The World Health Organization's Director-General Tedros Adhanom said that the world is already seeing a resurgence of COVID-19 cases and deaths in some countries after many governments embarked on reopening economies.
The world Health Organization's Director-General Tedros Adhanom on Friday urged countries to ensure consistent funding for the health sector in order to enable the world to be better prepared for health crises.
Tedros made the call at a media briefing on the COVID-19 situation and progress of response.
"There has been a recurring pattern of money being thrown at outbreaks when they're already in full flow but then funds no longer being available to prevent the next outbreak," he said.
"With humility and togetherness we can plan for the long-term, and invest in health and preparedness. This isn't charity, it's an investment in our collective future," he added.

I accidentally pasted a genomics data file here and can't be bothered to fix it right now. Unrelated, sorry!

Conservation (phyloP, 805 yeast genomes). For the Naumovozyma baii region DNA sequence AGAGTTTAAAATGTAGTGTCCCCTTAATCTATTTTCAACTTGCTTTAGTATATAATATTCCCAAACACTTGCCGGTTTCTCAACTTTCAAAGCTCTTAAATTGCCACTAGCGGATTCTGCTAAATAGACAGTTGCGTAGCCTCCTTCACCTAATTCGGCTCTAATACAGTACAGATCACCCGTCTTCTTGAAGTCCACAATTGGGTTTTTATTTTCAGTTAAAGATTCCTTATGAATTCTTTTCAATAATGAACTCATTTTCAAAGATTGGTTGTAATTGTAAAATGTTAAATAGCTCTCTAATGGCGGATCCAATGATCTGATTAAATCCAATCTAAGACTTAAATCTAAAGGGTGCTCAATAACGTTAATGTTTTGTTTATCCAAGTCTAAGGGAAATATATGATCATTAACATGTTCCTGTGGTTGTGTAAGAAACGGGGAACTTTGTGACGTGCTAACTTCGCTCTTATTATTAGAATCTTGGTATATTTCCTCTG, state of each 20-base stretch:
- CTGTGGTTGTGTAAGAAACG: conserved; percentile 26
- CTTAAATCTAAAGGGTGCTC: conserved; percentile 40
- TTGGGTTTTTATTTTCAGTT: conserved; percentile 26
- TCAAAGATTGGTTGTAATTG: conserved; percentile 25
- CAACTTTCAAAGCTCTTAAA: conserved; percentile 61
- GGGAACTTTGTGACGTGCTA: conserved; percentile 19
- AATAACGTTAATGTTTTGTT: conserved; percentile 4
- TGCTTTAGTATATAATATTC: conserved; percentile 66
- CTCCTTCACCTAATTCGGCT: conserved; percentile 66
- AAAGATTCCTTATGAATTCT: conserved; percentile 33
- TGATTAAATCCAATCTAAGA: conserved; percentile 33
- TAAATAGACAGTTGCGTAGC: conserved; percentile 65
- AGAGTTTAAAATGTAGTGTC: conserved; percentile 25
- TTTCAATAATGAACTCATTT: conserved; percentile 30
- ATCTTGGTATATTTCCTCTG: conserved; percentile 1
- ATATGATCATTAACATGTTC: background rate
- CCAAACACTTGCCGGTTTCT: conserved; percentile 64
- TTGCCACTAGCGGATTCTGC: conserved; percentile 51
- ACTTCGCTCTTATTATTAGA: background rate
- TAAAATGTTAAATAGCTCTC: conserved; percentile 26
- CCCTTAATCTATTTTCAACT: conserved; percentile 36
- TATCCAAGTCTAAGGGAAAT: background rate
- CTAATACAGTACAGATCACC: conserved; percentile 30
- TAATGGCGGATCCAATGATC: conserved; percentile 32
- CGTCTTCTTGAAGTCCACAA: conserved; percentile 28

Tedros was speaking at a media briefing on the COVID-19 situation and progress of response.
"As some countries start to open up we see cases and deaths starting to spike and concerns about potential lack of hospital capacity," he said. "This is a critical moment for countries and we ask leaders to put targeted measures in place that we know can suppress the spread and ensure that health systems and workers are protected."
The WHO chief reiterated calls for adherence to health protocols in efforts to curb further spread of the virus.